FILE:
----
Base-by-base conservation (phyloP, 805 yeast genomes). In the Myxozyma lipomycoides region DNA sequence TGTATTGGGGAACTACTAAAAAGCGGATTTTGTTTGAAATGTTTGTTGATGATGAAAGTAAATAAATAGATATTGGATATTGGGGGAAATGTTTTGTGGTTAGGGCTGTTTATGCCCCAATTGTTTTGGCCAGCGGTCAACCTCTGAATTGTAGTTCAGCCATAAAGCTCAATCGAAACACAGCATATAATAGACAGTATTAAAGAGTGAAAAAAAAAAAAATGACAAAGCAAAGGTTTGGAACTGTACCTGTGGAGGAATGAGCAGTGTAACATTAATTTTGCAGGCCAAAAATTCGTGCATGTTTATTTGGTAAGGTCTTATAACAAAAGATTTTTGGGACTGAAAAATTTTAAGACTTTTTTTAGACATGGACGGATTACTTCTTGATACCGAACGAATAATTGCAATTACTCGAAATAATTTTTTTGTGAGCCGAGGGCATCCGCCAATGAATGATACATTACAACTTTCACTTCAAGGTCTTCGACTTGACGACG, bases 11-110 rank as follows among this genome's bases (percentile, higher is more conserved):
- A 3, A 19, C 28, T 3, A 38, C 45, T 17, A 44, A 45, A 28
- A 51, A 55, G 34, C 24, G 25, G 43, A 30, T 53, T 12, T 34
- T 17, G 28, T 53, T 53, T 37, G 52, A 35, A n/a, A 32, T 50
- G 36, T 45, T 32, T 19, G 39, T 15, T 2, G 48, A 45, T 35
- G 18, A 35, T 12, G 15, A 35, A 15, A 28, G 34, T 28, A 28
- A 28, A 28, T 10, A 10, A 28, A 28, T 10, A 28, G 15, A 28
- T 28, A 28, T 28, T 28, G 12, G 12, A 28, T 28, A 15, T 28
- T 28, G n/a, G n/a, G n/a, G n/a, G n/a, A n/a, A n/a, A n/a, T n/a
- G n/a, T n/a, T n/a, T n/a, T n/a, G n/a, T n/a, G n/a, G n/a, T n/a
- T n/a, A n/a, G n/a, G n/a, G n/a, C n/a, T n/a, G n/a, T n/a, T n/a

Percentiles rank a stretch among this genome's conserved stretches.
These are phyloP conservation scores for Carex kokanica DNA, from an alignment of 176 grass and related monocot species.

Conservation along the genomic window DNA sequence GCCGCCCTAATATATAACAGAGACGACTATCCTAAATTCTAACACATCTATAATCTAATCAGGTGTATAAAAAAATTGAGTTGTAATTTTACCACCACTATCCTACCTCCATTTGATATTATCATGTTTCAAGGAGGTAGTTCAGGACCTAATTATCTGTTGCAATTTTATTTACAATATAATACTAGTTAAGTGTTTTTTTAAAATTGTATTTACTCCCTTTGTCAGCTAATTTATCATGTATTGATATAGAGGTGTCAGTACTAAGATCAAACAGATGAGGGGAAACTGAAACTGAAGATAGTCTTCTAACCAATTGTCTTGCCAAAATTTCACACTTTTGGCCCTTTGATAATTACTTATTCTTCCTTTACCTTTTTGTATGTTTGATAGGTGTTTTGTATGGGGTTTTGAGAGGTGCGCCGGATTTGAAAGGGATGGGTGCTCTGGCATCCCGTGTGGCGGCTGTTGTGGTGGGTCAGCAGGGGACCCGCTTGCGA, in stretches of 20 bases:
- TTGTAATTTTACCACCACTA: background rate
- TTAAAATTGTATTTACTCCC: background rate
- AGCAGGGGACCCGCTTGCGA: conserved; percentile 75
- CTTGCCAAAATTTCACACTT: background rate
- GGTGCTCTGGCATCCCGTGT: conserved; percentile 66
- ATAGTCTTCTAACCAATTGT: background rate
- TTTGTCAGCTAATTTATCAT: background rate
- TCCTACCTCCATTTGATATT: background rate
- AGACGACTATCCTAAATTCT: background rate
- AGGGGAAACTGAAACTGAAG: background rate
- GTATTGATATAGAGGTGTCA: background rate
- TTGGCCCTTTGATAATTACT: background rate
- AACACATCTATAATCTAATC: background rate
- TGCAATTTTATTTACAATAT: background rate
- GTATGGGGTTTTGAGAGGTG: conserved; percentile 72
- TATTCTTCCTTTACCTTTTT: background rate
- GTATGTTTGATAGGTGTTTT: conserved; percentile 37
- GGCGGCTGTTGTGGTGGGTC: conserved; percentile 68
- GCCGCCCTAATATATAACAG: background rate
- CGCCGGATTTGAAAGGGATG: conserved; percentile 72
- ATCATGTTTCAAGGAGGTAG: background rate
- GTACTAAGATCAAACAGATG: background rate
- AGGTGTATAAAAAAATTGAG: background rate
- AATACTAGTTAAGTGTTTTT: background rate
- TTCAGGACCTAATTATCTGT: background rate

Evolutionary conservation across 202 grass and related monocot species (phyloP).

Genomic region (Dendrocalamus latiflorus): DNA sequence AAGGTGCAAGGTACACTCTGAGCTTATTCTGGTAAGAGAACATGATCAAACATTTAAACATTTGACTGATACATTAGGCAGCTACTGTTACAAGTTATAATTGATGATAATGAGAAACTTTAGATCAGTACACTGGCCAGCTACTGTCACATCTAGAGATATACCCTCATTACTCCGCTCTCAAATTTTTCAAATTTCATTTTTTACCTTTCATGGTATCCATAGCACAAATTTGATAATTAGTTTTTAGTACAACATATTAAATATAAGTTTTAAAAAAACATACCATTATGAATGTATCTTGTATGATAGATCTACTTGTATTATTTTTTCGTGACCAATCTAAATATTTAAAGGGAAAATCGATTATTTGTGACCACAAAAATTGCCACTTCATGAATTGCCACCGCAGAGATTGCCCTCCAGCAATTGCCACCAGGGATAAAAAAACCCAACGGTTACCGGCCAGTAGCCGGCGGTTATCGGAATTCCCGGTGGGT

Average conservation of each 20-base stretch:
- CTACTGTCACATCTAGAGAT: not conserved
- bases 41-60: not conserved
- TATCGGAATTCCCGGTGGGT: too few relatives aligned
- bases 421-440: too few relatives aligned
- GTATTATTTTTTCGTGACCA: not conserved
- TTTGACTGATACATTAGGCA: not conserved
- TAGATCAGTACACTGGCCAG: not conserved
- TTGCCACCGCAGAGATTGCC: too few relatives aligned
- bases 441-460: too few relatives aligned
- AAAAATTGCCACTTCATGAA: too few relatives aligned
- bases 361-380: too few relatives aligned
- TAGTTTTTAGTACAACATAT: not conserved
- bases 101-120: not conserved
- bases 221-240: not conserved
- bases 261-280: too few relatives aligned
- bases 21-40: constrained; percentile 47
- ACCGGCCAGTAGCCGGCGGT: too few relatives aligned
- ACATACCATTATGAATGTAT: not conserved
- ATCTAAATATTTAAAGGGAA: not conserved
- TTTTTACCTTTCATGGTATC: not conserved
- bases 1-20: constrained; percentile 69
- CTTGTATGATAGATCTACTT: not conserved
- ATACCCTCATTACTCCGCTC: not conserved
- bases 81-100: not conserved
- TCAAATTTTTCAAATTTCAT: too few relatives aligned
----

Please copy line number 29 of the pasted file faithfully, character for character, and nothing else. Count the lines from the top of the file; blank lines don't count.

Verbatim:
- GTATGGGGTTTTGAGAGGTG: conserved; percentile 72